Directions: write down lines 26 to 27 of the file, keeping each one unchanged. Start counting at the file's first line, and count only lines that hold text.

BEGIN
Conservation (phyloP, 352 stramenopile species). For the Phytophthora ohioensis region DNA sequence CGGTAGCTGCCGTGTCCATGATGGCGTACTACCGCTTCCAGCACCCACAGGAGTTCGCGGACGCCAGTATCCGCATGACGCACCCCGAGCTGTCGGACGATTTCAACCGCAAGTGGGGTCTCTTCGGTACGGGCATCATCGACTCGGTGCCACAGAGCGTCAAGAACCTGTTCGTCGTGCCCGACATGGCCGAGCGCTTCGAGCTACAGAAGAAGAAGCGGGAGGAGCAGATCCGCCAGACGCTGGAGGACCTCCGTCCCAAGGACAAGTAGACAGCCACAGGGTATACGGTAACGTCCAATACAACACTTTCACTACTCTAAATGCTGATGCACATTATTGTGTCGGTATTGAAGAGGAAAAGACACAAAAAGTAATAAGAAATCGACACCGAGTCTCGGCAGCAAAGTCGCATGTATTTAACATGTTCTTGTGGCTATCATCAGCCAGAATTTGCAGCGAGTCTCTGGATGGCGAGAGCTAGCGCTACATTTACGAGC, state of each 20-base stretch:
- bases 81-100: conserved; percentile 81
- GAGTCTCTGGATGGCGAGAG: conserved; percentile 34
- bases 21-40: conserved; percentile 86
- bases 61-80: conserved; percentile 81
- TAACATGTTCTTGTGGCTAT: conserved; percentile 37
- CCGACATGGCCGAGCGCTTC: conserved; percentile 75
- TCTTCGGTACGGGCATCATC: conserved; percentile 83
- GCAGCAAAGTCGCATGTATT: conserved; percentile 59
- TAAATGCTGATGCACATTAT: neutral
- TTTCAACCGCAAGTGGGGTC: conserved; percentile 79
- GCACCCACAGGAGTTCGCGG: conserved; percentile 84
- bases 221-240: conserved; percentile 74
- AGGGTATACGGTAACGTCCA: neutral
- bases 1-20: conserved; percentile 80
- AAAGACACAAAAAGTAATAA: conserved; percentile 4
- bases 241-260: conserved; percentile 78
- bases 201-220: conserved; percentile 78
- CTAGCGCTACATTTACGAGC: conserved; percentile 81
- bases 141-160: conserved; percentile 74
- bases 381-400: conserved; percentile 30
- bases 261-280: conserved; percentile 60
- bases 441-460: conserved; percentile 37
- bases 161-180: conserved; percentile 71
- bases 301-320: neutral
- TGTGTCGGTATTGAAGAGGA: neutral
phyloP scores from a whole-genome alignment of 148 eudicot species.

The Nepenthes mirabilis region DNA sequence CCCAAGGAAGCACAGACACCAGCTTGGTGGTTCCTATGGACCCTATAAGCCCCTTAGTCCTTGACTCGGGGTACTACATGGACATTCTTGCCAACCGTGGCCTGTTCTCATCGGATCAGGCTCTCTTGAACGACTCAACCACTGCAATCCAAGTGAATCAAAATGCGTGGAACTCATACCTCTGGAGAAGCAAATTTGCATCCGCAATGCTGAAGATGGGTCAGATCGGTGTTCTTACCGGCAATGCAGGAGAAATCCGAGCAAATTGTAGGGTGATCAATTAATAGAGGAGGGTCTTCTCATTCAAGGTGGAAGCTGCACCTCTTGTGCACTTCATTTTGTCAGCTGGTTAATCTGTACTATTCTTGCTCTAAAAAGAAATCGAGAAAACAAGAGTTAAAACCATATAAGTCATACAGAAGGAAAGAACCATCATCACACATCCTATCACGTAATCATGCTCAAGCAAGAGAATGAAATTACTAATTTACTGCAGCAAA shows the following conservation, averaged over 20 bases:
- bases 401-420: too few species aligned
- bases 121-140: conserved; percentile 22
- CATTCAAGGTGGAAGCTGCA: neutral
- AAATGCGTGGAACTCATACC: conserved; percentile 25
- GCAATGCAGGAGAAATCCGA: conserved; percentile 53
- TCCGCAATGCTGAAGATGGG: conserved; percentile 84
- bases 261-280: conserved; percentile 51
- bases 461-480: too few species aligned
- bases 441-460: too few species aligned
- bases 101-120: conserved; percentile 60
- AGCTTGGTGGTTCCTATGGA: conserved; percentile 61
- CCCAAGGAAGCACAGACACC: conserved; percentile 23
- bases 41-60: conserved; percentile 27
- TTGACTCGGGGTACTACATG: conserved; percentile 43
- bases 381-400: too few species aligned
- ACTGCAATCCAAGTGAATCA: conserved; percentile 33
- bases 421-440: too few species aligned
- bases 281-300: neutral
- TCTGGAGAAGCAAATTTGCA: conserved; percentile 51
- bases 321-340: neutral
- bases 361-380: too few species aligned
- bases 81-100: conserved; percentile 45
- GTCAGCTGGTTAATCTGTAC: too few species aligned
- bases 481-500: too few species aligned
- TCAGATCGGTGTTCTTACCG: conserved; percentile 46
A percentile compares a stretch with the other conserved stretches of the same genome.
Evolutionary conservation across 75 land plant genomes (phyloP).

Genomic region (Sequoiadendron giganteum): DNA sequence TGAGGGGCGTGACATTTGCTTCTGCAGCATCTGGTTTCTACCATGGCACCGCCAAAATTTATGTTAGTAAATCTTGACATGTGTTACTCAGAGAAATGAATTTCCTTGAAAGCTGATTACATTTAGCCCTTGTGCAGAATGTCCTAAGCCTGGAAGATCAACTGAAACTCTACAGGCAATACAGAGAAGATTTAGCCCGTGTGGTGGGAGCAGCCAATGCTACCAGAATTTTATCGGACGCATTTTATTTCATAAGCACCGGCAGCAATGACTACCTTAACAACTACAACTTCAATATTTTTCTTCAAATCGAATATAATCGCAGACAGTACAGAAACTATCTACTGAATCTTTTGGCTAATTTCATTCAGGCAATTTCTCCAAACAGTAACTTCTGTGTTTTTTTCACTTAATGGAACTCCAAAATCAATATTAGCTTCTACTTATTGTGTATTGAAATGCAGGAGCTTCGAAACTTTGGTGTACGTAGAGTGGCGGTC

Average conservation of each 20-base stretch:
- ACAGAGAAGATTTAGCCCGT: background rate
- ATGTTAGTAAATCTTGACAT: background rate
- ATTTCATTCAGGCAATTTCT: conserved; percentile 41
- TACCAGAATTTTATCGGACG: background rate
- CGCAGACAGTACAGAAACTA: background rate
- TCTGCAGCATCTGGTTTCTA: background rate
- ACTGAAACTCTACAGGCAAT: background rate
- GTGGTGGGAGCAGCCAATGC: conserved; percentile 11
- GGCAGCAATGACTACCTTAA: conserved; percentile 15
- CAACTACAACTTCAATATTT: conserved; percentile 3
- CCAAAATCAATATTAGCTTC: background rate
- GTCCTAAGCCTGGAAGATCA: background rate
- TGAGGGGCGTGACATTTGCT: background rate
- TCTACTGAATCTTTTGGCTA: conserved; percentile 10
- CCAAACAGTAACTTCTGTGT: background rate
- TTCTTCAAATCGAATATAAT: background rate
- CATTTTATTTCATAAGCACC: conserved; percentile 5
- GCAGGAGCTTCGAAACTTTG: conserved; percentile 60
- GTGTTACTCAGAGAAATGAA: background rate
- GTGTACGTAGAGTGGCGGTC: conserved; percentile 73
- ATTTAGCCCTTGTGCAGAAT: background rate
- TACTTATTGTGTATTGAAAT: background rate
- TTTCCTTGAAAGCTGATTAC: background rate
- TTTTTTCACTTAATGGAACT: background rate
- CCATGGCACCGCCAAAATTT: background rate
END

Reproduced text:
- TGTGTCGGTATTGAAGAGGA: neutral
phyloP scores from a whole-genome alignment of 148 eudicot species.